Anatomical variations in the axillary region do not always appear in modern human anatomy texts, which leaves the risk of diagnostic and surgical errors by doctors unaware of these variations. This work presents an anatomical variation of muscular type in the axillary region that can potentially generate clinical manifestations or iatrogenic results during surgical procedures. Routine dissection of an upper limb in a male cadaver. An atypical muscle was found in the axillary region, located at the base of the right axilla, and conformed by three muscle fascicles that give rise to a common muscular belly. The three fascicles are joined at the base of the axilla, and form a thin flat muscle 120 mm long from this join to its tendon, with a cross-section diameter of 15 mm and a thickness of 2 mm. The common belly of the muscle establishes a posterior relationship with the neurovascular elements of the axillary fossa and partially covers them. The tendon 150 mm in length originates at the level of the union of the upper and middle thirds of the arm and ends inserted in the medial epicondyle of the humerus, relating in its path with muscular and neurovascular elements of the arm. Being familiar with this variation enriches diagnostic and surgical abilities and reduces the possibility of iatrogenia in surgery of the axillary and brachial regions.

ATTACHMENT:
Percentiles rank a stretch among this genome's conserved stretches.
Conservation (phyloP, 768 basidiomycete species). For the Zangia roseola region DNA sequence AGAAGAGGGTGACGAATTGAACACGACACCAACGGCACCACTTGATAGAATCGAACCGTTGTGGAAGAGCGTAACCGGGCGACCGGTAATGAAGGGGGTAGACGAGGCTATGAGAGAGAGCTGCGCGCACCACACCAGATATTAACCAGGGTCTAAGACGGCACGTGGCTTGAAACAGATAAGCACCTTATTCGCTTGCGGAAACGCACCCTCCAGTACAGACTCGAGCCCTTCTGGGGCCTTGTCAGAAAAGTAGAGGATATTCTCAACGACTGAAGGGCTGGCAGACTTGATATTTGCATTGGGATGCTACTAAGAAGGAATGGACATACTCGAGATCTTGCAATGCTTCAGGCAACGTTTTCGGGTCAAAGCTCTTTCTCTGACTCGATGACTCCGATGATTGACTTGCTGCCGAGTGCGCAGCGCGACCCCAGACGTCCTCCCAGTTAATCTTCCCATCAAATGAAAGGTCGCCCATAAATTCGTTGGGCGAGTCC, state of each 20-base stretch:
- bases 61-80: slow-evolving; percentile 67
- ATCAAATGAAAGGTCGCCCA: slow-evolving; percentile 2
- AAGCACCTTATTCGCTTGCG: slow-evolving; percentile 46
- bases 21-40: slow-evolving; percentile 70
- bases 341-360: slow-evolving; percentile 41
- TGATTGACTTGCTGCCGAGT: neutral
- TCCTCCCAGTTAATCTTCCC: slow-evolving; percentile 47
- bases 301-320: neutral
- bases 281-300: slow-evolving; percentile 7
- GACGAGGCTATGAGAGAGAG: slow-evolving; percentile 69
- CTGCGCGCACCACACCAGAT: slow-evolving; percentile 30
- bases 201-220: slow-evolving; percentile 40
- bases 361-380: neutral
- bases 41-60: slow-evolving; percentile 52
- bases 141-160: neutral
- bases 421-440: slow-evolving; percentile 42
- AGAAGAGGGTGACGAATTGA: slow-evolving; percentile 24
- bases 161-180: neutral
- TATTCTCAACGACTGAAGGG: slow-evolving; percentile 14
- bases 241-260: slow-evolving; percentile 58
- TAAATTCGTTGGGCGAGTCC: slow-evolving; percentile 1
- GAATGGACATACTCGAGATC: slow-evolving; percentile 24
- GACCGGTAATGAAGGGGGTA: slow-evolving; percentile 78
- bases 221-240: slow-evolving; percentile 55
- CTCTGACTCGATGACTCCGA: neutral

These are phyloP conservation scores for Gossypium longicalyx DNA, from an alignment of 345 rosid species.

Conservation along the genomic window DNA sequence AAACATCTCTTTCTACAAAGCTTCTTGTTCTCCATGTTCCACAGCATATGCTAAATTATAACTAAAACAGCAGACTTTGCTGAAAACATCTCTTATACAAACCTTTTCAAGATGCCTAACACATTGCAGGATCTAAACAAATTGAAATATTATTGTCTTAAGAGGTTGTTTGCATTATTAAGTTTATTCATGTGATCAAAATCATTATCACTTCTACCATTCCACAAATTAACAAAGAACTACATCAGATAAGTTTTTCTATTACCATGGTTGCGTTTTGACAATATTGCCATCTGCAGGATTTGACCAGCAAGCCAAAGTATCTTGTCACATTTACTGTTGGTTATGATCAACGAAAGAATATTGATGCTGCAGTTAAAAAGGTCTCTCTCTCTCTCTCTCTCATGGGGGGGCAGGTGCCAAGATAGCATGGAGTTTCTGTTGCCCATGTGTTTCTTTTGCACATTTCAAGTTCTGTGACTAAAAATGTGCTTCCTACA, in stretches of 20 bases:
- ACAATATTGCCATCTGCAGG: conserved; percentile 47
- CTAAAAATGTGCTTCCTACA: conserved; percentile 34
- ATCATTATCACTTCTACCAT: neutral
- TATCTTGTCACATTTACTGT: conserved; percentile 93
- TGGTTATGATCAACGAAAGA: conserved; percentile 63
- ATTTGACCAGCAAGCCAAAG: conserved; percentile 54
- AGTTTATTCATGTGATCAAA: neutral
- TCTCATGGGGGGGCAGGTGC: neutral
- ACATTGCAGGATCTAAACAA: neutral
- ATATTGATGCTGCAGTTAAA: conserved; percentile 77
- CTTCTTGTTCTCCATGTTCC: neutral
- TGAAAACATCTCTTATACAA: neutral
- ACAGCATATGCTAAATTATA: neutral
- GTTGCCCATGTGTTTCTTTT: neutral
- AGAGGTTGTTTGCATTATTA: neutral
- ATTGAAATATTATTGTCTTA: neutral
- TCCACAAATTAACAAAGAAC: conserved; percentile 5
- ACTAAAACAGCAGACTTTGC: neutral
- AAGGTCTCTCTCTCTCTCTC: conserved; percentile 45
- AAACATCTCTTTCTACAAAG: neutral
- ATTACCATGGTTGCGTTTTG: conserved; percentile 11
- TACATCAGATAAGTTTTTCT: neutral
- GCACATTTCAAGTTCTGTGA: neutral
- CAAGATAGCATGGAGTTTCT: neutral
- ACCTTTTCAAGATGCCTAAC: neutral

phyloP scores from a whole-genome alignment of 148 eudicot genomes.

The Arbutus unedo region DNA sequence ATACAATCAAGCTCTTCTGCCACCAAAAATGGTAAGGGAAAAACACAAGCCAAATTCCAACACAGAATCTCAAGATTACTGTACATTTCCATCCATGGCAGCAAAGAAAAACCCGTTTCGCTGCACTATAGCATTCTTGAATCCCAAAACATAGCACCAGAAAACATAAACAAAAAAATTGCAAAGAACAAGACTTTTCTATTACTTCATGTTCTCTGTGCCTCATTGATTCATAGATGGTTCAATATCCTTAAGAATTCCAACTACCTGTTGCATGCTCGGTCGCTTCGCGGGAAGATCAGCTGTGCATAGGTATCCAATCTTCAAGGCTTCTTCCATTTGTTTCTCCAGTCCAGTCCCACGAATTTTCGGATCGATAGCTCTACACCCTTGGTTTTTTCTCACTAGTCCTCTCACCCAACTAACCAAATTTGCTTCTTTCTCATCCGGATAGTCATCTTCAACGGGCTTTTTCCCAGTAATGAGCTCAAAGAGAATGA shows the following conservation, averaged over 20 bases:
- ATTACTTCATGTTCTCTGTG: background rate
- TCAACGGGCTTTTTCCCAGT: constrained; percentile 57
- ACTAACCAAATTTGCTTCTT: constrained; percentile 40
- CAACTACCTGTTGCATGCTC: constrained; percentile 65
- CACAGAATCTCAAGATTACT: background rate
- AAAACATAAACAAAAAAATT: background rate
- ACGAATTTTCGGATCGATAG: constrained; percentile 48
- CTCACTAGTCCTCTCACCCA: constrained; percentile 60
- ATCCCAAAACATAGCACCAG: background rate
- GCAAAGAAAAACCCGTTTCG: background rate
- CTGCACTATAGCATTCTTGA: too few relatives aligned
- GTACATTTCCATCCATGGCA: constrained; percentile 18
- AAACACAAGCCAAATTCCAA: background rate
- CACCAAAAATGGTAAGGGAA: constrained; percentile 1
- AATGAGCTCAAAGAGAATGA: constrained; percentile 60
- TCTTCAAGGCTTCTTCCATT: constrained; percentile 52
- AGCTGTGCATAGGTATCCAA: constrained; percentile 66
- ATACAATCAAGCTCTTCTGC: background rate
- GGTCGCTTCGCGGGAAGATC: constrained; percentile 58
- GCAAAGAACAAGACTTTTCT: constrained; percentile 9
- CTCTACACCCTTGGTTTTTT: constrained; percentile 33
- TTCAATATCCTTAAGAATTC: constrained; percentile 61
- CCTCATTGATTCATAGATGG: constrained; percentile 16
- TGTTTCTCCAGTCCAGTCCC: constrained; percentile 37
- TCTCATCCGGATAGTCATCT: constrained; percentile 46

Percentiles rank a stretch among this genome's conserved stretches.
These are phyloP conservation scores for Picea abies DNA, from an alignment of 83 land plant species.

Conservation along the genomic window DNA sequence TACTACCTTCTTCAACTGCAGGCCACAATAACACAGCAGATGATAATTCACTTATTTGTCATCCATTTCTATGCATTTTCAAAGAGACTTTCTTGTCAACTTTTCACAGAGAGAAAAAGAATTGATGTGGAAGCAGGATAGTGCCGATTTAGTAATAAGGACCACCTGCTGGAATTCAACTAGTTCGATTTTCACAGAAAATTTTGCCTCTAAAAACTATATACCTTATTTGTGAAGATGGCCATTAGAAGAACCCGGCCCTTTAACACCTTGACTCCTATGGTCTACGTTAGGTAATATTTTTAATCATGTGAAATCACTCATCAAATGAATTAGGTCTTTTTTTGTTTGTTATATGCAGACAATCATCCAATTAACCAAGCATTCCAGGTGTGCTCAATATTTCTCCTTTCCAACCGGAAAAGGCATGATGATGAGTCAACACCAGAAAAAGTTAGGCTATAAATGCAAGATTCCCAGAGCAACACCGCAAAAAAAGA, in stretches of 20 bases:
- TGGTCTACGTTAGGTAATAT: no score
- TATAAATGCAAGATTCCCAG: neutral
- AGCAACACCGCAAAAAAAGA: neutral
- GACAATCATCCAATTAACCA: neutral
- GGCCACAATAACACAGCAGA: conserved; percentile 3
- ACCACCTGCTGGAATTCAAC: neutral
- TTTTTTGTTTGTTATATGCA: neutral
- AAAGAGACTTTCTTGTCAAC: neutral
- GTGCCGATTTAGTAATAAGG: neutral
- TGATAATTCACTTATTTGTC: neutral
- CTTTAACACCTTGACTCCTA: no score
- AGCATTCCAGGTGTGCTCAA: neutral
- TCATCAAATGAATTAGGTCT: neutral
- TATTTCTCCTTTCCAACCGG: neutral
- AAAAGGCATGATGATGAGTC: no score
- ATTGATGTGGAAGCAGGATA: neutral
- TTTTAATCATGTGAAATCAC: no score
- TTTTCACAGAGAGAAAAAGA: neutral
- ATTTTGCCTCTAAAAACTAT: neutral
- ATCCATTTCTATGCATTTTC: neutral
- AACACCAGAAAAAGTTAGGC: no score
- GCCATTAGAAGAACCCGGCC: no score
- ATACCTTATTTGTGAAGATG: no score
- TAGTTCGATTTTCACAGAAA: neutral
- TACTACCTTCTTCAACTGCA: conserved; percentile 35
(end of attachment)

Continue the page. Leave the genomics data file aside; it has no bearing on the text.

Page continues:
KEY WORDS: Dorsoepicondylar medial muscle; Anatomical variation; Clinical anatomy.